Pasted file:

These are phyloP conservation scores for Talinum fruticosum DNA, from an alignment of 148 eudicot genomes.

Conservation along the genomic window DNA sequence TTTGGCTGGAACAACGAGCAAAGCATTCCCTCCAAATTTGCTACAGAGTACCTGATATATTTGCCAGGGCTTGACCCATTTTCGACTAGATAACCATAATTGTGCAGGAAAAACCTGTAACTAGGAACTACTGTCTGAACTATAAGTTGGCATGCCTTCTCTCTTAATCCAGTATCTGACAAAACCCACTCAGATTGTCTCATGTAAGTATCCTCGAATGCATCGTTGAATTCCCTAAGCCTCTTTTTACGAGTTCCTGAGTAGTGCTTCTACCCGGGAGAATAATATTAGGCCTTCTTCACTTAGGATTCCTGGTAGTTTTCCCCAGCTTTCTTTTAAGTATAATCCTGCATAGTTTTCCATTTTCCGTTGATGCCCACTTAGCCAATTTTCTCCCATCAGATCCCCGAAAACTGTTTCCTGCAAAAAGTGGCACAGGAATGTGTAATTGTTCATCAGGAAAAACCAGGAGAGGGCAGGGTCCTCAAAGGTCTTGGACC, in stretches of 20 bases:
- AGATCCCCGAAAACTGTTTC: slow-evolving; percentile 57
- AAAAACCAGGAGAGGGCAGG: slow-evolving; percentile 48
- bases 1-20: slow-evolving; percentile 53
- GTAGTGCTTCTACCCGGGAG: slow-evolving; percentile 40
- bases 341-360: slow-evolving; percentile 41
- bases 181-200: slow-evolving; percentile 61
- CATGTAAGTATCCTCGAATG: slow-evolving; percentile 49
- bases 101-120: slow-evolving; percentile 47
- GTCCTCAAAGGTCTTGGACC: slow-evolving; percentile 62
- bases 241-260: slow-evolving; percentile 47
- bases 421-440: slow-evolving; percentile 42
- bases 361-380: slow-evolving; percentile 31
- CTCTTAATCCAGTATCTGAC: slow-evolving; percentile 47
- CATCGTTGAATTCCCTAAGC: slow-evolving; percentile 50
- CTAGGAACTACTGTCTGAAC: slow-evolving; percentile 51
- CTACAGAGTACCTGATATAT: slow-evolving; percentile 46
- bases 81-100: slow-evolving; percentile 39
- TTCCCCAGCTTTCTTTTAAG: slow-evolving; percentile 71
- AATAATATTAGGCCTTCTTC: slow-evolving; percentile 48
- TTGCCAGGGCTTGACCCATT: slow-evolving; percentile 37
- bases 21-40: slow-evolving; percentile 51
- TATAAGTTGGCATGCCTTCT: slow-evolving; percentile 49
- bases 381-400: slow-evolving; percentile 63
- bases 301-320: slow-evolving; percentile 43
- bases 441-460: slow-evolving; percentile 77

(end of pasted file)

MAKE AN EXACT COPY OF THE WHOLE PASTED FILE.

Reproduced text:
These are phyloP conservation scores for Talinum fruticosum DNA, from an alignment of 148 eudicot genomes.

Conservation along the genomic window DNA sequence TTTGGCTGGAACAACGAGCAAAGCATTCCCTCCAAATTTGCTACAGAGTACCTGATATATTTGCCAGGGCTTGACCCATTTTCGACTAGATAACCATAATTGTGCAGGAAAAACCTGTAACTAGGAACTACTGTCTGAACTATAAGTTGGCATGCCTTCTCTCTTAATCCAGTATCTGACAAAACCCACTCAGATTGTCTCATGTAAGTATCCTCGAATGCATCGTTGAATTCCCTAAGCCTCTTTTTACGAGTTCCTGAGTAGTGCTTCTACCCGGGAGAATAATATTAGGCCTTCTTCACTTAGGATTCCTGGTAGTTTTCCCCAGCTTTCTTTTAAGTATAATCCTGCATAGTTTTCCATTTTCCGTTGATGCCCACTTAGCCAATTTTCTCCCATCAGATCCCCGAAAACTGTTTCCTGCAAAAAGTGGCACAGGAATGTGTAATTGTTCATCAGGAAAAACCAGGAGAGGGCAGGGTCCTCAAAGGTCTTGGACC, in stretches of 20 bases:
- AGATCCCCGAAAACTGTTTC: slow-evolving; percentile 57
- AAAAACCAGGAGAGGGCAGG: slow-evolving; percentile 48
- bases 1-20: slow-evolving; percentile 53
- GTAGTGCTTCTACCCGGGAG: slow-evolving; percentile 40
- bases 341-360: slow-evolving; percentile 41
- bases 181-200: slow-evolving; percentile 61
- CATGTAAGTATCCTCGAATG: slow-evolving; percentile 49
- bases 101-120: slow-evolving; percentile 47
- GTCCTCAAAGGTCTTGGACC: slow-evolving; percentile 62
- bases 241-260: slow-evolving; percentile 47
- bases 421-440: slow-evolving; percentile 42
- bases 361-380: slow-evolving; percentile 31
- CTCTTAATCCAGTATCTGAC: slow-evolving; percentile 47
- CATCGTTGAATTCCCTAAGC: slow-evolving; percentile 50
- CTAGGAACTACTGTCTGAAC: slow-evolving; percentile 51
- CTACAGAGTACCTGATATAT: slow-evolving; percentile 46
- bases 81-100: slow-evolving; percentile 39
- TTCCCCAGCTTTCTTTTAAG: slow-evolving; percentile 71
- AATAATATTAGGCCTTCTTC: slow-evolving; percentile 48
- TTGCCAGGGCTTGACCCATT: slow-evolving; percentile 37
- bases 21-40: slow-evolving; percentile 51
- TATAAGTTGGCATGCCTTCT: slow-evolving; percentile 49
- bases 381-400: slow-evolving; percentile 63
- bases 301-320: slow-evolving; percentile 43
- bases 441-460: slow-evolving; percentile 77